80% of people will experience low back pain at some point in their lives. This figure is probably much higher when you take into account our modern day work lives. I don’t know many office and corporate workers who stick to the nine to five workday like we used to. We take fewer breaks, work longer hours and most of this time is spent sitting down at the computer. Then when we do get home, we spend the rest of our time sitting in front of the TV.
So how can we reduce the chances of hurting our backs at work? Setting up your desk chair correctly is a great start.
1. Setting up your seat
When adjusting the height of your chair, think about where your feet land on the floor. You want both of your feet planted on the floor, and if your chair allows it, put a slight tilt forward so that your legs aren’t in a full 90-degree angle. If you can’t tilt your chair forward, try sitting towards the edge of your seat. This will force you to sit on your sit bones in your bottom, which will then minimize the slump in your low back and pelvis.
2. Arm rests
Arm rests are not normally ideal, they tend to be too high and therefore you can’t get your chair under the desk, causing you to sit too far away from your keyboard. However, if you do have arm rests, make sure they are able to slide under your desk. If the arm rests are too high, your elbows will also sit high as you lean on the arm rest and this will cause a shrug in the shoulders leading to extra tension in the neck and shoulders.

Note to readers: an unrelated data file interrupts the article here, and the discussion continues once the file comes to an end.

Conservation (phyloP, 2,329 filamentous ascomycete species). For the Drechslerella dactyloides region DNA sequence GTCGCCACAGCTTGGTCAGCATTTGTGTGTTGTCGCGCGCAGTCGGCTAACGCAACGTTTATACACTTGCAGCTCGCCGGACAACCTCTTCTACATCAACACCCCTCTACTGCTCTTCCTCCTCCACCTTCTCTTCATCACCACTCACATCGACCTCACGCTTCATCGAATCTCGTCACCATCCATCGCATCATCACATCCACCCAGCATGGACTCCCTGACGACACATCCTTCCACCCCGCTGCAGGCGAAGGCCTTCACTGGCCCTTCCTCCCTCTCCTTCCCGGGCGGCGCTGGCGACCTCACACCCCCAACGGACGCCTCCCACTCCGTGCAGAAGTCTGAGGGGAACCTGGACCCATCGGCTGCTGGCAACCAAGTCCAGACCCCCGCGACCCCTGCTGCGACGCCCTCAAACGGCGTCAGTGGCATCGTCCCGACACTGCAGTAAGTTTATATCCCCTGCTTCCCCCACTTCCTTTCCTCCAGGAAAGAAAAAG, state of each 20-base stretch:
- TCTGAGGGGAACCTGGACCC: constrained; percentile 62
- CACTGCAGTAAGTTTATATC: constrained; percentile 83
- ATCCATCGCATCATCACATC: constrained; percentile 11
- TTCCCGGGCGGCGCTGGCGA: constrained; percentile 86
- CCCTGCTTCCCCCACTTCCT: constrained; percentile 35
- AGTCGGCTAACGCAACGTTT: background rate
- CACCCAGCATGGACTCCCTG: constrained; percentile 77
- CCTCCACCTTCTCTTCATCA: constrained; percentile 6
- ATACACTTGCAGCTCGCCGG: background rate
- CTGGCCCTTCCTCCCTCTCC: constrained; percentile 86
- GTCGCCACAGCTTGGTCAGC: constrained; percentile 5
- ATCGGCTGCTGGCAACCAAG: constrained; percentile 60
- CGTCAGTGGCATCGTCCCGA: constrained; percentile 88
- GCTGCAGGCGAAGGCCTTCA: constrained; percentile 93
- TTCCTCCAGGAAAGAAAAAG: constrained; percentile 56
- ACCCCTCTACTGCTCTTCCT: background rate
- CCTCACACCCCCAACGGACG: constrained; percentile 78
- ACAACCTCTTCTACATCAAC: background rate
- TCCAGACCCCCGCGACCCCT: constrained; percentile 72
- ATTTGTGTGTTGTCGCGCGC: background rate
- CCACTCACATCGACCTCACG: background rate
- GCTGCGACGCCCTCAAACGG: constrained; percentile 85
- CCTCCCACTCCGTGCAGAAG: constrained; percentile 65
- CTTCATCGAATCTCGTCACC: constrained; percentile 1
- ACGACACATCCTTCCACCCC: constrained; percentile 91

3. Space around your desk
Keep your essential desk items, such as the phone, in optimum reach. Optimum reach is the farthest you can reach while sitting in correct posture as stated above. Keeping essential items close by will reduce the need to stretch in awkward positions, minimizing risk of hurting your back.
4. Keep moving!
Try and get out of your chair every 30 minutes, even if it’s just to walk to the photocopier. It’s a good idea to even just take a 5-minute breather every hour to refresh the brain. Any small movement will get the blood flowing, sending fresh oxygen to the brain. You’d be surprised how significant a small break can be!
- WorkSafeVic. A guide to health and safety in the office. VIC. WorkSafe; 2001 November 23 [updated 2011 September 6; cited 2015 March 10]. Avail from: http://www.worksafe.vic.gov.au/__data/assets/pdf_file/0016/3634/Officewise_web.pdf
- Ergonomics Unit. Ergonomic principles and checklists for the selection of office furniture and equipment. Sydney: Worksafe Australia; 1991 [cited 2015 March 10]. Avail from: http://www.safeworkaustralia.gov.au/sites/swa/about/publications/Documents/31/ErgonomicPrinciplesChecklistsForOfficeFurniture_1991_PDF.pdf
This article is for information purposes only. Please consult your Osteopath or primary healthcare professional for further information.